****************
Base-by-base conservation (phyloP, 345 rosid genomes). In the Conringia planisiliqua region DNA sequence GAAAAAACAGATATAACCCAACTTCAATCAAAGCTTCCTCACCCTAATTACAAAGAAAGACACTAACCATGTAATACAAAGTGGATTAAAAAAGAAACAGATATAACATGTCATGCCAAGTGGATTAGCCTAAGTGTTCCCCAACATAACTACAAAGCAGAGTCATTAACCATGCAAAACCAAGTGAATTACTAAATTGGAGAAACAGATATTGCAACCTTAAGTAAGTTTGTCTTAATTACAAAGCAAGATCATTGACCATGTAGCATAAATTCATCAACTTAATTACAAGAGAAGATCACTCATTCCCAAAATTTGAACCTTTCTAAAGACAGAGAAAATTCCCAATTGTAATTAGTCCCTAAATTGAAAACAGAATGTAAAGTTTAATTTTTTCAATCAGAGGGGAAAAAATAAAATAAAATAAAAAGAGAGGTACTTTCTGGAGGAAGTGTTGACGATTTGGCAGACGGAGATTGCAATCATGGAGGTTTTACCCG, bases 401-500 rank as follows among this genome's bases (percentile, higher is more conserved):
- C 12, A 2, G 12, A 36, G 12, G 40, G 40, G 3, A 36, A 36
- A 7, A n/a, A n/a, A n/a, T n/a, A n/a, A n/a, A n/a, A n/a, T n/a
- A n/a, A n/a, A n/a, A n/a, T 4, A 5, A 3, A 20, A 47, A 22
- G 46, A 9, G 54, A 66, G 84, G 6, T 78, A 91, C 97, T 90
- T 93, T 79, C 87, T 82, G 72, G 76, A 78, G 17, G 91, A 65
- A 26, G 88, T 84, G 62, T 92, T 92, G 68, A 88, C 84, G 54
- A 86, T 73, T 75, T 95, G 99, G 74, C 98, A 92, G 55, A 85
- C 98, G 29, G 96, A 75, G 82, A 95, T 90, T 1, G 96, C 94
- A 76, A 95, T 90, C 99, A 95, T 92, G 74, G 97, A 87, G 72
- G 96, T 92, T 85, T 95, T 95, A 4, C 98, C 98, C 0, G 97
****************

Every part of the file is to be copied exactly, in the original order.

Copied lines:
Base-by-base conservation (phyloP, 345 rosid genomes). In the Conringia planisiliqua region DNA sequence GAAAAAACAGATATAACCCAACTTCAATCAAAGCTTCCTCACCCTAATTACAAAGAAAGACACTAACCATGTAATACAAAGTGGATTAAAAAAGAAACAGATATAACATGTCATGCCAAGTGGATTAGCCTAAGTGTTCCCCAACATAACTACAAAGCAGAGTCATTAACCATGCAAAACCAAGTGAATTACTAAATTGGAGAAACAGATATTGCAACCTTAAGTAAGTTTGTCTTAATTACAAAGCAAGATCATTGACCATGTAGCATAAATTCATCAACTTAATTACAAGAGAAGATCACTCATTCCCAAAATTTGAACCTTTCTAAAGACAGAGAAAATTCCCAATTGTAATTAGTCCCTAAATTGAAAACAGAATGTAAAGTTTAATTTTTTCAATCAGAGGGGAAAAAATAAAATAAAATAAAAAGAGAGGTACTTTCTGGAGGAAGTGTTGACGATTTGGCAGACGGAGATTGCAATCATGGAGGTTTTACCCG, bases 401-500 rank as follows among this genome's bases (percentile, higher is more conserved):
- C 12, A 2, G 12, A 36, G 12, G 40, G 40, G 3, A 36, A 36
- A 7, A n/a, A n/a, A n/a, T n/a, A n/a, A n/a, A n/a, A n/a, T n/a
- A n/a, A n/a, A n/a, A n/a, T 4, A 5, A 3, A 20, A 47, A 22
- G 46, A 9, G 54, A 66, G 84, G 6, T 78, A 91, C 97, T 90
- T 93, T 79, C 87, T 82, G 72, G 76, A 78, G 17, G 91, A 65
- A 26, G 88, T 84, G 62, T 92, T 92, G 68, A 88, C 84, G 54
- A 86, T 73, T 75, T 95, G 99, G 74, C 98, A 92, G 55, A 85
- C 98, G 29, G 96, A 75, G 82, A 95, T 90, T 1, G 96, C 94
- A 76, A 95, T 90, C 99, A 95, T 92, G 74, G 97, A 87, G 72
- G 96, T 92, T 85, T 95, T 95, A 4, C 98, C 98, C 0, G 97